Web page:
Organizations need new leadership from time to time--I firmly believe that.  I had some guilt over leaving at first, but then reframed it as opening new opportunities for the organization to go places I couldn't take them.  Time will tell what that looks like, but in the end, I think it was good for both me and the organization.

A lot of the relationships have fallen away, but not all of them.  There was a lot of changes among staff and board after the new ED joined (which is typical--doesn't always happen but a lot of new EDs want to make the organization their own).  But it's fine, it's good.  I am still close to a former staff person, and several board members, and others I met through my work there.  And I meet with the new ED every so often for coffee and updates and that is always fun.

And I'm as happy as can be in my new life as full-time student.  Giddy, even.


dude

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Re: Feeling sad and doing it anyway
« Reply #16 on: January 03, 2019, 07:17:26 AM »
I won't miss my job or the people. Not that they aren't decent enough folks, but we don't really have a lot in common (a few things here and there) and spending every weekday with them for 12+ years brings to mind the old "familiarity breeds contempt" saying (I'm not contemptuous of them, I've just grown tired of seeing the same people day in and day out). Part of this is likely due to the fact that I'm the supervisor, so have assiduously avoided developing relationships with them outside of the office. At any rate, I doubt I'll see any of them again after I leave.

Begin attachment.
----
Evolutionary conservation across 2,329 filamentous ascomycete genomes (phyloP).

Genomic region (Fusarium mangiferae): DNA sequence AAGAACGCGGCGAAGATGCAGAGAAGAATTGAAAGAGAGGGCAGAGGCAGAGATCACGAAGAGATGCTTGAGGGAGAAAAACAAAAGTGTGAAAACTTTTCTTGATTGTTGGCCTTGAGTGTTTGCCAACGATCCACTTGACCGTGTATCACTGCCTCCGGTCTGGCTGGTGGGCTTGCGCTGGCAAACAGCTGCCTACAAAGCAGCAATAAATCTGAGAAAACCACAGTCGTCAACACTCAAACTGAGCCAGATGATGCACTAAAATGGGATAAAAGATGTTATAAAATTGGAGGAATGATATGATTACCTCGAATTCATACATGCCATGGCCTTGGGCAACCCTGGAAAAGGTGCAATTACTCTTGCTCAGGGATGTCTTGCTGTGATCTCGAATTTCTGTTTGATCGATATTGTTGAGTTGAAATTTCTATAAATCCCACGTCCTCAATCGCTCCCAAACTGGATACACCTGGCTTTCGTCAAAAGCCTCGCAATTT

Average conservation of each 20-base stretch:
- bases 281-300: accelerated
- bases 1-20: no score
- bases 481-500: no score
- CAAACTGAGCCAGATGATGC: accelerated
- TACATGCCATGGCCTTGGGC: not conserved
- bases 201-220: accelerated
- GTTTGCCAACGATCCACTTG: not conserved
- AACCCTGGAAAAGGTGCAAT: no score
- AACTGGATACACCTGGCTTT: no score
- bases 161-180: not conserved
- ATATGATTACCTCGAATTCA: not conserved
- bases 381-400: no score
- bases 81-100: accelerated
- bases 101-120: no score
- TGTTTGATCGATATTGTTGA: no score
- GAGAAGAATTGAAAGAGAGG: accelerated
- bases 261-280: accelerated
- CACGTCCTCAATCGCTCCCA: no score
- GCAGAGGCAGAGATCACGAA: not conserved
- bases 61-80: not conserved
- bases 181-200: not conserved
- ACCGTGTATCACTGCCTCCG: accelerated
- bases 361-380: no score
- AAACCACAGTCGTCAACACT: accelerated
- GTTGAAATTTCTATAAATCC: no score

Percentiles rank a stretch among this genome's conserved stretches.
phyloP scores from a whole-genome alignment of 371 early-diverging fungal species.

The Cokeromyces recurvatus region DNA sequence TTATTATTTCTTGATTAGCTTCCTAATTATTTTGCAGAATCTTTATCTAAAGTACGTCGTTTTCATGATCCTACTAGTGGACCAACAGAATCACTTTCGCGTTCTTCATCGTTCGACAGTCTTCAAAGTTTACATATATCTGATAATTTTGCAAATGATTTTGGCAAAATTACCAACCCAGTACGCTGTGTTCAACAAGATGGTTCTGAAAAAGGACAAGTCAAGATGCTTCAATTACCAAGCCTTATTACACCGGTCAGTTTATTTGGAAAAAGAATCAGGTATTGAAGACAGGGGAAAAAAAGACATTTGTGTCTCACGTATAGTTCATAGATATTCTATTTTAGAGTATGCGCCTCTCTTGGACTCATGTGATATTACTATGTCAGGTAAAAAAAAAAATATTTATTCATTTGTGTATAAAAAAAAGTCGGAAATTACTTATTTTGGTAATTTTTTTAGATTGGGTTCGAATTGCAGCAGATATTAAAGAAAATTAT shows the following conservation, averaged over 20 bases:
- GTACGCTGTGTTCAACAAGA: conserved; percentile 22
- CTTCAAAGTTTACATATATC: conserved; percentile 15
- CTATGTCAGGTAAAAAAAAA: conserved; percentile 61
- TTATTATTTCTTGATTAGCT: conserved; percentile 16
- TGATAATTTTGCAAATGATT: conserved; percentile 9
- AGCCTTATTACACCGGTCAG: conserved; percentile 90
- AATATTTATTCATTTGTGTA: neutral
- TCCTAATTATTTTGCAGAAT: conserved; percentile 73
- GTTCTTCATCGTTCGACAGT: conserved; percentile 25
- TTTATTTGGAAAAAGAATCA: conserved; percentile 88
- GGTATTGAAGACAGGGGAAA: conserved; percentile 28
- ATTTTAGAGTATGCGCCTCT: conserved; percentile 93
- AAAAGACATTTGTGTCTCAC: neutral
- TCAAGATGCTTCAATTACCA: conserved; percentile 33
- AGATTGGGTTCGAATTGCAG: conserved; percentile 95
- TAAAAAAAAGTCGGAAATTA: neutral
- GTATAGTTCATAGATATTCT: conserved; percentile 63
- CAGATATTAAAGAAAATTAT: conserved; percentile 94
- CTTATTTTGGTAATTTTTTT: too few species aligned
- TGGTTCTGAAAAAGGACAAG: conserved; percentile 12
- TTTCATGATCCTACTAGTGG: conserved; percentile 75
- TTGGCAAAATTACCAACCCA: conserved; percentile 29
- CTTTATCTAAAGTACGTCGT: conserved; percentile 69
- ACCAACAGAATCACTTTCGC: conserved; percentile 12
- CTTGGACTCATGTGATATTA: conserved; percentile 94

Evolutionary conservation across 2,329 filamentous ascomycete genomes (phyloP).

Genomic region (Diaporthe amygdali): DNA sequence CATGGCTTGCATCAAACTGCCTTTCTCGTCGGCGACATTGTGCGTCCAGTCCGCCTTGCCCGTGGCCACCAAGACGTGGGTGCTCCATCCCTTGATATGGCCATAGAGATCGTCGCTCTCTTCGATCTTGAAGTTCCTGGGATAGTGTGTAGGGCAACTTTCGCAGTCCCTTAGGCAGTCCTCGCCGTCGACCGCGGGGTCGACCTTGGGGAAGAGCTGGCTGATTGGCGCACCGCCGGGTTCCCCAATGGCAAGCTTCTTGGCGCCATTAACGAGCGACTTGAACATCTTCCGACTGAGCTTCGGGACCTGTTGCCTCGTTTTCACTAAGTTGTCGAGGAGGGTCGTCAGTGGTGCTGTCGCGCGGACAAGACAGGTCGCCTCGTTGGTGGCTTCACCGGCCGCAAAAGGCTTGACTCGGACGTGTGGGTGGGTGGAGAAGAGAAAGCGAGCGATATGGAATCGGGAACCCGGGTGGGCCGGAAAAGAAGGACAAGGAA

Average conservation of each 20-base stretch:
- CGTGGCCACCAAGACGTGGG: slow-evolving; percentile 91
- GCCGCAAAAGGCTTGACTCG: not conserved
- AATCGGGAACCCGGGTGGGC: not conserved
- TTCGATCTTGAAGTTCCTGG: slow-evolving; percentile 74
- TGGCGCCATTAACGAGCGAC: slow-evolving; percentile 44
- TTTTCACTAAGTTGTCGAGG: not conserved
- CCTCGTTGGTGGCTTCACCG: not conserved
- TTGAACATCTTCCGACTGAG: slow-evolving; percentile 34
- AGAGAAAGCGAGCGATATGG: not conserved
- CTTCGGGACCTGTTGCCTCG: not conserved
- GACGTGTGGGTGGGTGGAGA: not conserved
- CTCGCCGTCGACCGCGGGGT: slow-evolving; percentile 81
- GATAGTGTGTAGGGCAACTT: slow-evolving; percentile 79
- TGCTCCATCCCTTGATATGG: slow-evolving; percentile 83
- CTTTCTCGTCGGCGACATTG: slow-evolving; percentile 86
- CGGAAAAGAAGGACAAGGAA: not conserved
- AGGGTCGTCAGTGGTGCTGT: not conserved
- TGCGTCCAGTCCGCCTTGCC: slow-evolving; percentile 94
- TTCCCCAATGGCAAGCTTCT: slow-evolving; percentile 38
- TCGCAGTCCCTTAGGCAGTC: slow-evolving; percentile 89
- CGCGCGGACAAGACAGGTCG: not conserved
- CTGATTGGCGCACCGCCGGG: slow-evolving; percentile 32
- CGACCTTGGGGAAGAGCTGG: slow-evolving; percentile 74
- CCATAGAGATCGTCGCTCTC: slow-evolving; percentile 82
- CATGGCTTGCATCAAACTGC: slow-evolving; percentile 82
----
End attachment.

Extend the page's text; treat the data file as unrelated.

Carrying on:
o2bfree

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Re: Feeling sad and doing it anyway
« Reply #17 on: January 04, 2019, 08:53:01 AM »
I'm also feeling a bit sad at my plan to leave my job. Been here 24 years, and it's the kind of place where 24 years is at the low end of the long-timers list. Many people have been with this company 30, 35, 40+ years. Even many of the new hires who started in their early 20s are still here after 5-7 years. It's a great place to work; great people, great products, decent pay, and even my commute is great, as I can walk or ride my bike to work.

But time is passing, and it seems to past more quickly each year. I'll be 57 this year and DH, who retired two years ago will be 60. We've had friends who've died unexpectedly in their 60s. I know I shouldn't hold out much longer!

Maenad

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Re: Feeling sad and doing it anyway
« Reply #18 on: January 05, 2019, 11:43:02 AM »
Then, say this: now that Iíve named this and expressed it, I can let it go and embrace the change, not just for myself, but also for others. Because now, your leaving opens the door for someone else to have a new, exciting role and maybe for other changes in the organization that will change peopleís careers. You think youíre letting them down, youíre not, youíre helping them to grow. Thatís a gift.

@MrThatsDifferent, this is one of the most touching things I've read here in quite a while, and a beautiful way to look at it.

Miss Piggybank

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Re: Feeling sad and doing it anyway
« Reply #19 on: January 11, 2019, 01:39:33 PM »
Been rereading Lin Yutang's The Importance of Living, and it's helping a lot. For those who haven't read it, warning: the first chapter or two on national "types" is slow-going and full of stereotypes, and there's a later chapter on the family and the role of women that . . . is of its time (1937). But his description and moral defense of the quasi-taoist life is right in line with Mustachianism and very inspiring. It helps me to think of myself not as someone who's failing to "lean in," but more like one of those old sages who did their stint helping run their province for a few years, and then went back home to do a little farming, a little drinking, a little writing, and a lot of just enjoying nature and being alive.